April 5, 2006

weakened morals (or) weekend morals

Last week I was discussing with some of my students the topic of cheating. A couple of them had been accused of cheating on a quiz and they were not happy about this kind of accusation. I wasn't exactly sure if they weren't happy about being accused falsely of the cheating or if it was just that they had been accused. Their responses didn't exactly clear this up.

But the accusation did lead into an interesting conversation about cheating. I started off as a passive listener, but then I overheard one of the students in the room state plainly, "...oh, it's just the quizzes, it isn't that bad. I mean, I would never cheat on a test. But cheating on a daily quiz, that isn't wrong."

When I heard those words, everything else in the room kind of zoned out, except for this one student. Then the phrase, "...isn't wrong..." which was still bouncing around in my mind, finally came to rest right on top of my sense of reason.

I snapped out of passive listening mode and said, "I'm... I'm sorry, what did you say? Um... Did you say that it isn't wrong to cheat on a quiz?"

Now, I knew that there were numerous reasons why I should get to the bottom of this philosophy that was being presented by these students of mine. And one of those reasons was because I occasionally give these students quizzes, and if they don't think that it is wrong to cheat I was going to have to keep a better eye on them.

"Well, yeah." The Student replied, very matter-of-factly. "Everybody does it, it isn't wrong." And though not all of them agreed, several of her classmates did, in fact, agree with her!

Being at a Christian School, I thought to myself, "hmm... I don't know. Let's bring the Bible into this discussion." So, I casually replied, "Well, what do you think the Bible says about that?" (Because, frankly, that is the only thing that matters anyway.)

I figured bringing the Bible into the situation would change the course of the conversation a little, but with the mention of the Word of God, they didn't altogether change their tune. They flinched just a little, and then they said, "...Um, well... I know that the Bible says that sin is sin, but... you know... It's just a quiz."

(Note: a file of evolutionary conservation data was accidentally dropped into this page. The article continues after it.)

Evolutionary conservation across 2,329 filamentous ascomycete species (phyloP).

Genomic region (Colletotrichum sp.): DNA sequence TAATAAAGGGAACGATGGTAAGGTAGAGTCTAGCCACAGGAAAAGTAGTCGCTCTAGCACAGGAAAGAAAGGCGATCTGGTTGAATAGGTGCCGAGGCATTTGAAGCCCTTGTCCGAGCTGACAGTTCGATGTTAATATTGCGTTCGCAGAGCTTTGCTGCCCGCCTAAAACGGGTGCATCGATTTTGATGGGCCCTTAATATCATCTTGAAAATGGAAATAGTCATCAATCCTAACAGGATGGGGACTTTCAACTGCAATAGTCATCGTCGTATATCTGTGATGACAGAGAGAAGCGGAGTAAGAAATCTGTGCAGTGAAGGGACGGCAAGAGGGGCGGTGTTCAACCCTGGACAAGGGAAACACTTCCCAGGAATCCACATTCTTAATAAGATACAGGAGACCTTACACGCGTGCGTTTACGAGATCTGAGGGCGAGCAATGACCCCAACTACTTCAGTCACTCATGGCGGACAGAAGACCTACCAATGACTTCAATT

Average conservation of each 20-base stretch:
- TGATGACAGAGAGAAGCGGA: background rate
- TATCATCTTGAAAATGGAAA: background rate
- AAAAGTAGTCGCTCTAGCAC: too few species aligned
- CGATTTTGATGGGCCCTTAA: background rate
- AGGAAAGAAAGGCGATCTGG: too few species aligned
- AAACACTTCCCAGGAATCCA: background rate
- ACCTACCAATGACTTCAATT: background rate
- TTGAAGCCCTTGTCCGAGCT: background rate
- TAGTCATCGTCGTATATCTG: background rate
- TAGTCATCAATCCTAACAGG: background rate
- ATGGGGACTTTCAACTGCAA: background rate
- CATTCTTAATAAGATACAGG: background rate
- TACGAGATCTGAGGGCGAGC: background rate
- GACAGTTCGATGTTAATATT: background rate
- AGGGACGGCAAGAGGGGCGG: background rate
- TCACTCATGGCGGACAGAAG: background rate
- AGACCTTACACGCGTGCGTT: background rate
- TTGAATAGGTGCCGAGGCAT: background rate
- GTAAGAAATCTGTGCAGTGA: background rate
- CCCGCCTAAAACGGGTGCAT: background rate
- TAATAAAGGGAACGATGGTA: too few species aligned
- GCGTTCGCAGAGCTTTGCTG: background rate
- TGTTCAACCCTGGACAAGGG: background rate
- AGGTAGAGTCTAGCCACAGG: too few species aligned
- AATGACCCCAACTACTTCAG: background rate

You might be asking why I am bringing this up, and I can tell you that the only reason why I bring this up (on this blog) is because I believe that this is an all too common mentality regarding things like cheating.

Let me share some research to back that up:
Statistics show that academic cheating among high-school and college students has risen dramatically during the past 50 years. The results of the 29th Who's Who Among American High School Students Poll (of 3,123 high-achieving 16- to 18-year olds – that is, students with A or B averages who plan to attend college after graduation) were released in November, 1998. Among the findings:

  • 80% of the country's best students cheated to get to the top of their class.

  • More than half the students surveyed said that they don't think cheating is a big deal.

  • 95% of cheaters say they were not caught.

  • 40% cheated on a quiz or a test

  • 67% copied someone else's homework

According to the results of a 1998 survey of 20,829 middle and high school students nationwide conducted by the Josephson Institute of Ethics, 70% of high school students and 54% of middle school students said they had cheated on an exam in the last 12 months. According to Josephson, the same question asked of high schoolers in 1996 prompted 64% to admit they had cheated. This demonstrates a 6% increase in only two years.
(This information came from this site.)

These statistics are alarming. Mostly because of the rapid increase of cheating, but also because of that second statement, that they do not think that cheating is a big deal.

But the real concern that I have is that this mentality is seeping in amoungst the people of God. That those who would claim the name of Christ, and choose the Bible as their rule of faith and practice, that those people would slide in their morals.

We have known for a long time that Christians sin. (There is absolutely no question about that.) We have hypocrisy flowing through our veins. But when we begin to actually justify the wrong things that we are doing and begin calling those things right, that is a whole different story.

Isaiah 5:20 says,
Woe to those who call evil good
    and good evil,
who put darkness for light
    and light for darkness,
who put bitter for sweet
    and sweet for bitter.

Cheating is wrong. It is a form of lying and a form of stealing. The world has forgotten that.

As Christians, may our morality remain as firm and as strong as the Bible that it is built upon, and may it remain in our lives and in our thoughts, affecting our decisions, not only on Sunday, but through the rest of the week as well. I hope that we can me as much of a Monday morning Christian as we are a Sunday morning Christian.

1 comment:

  1. Matt, well put! This mentality leads to adults who cheat their employers on their time sheets, and break lengths, and in how they account for their time. Also in using work resources improperly. So it is definitely not changing when these students graduate and take jobs.


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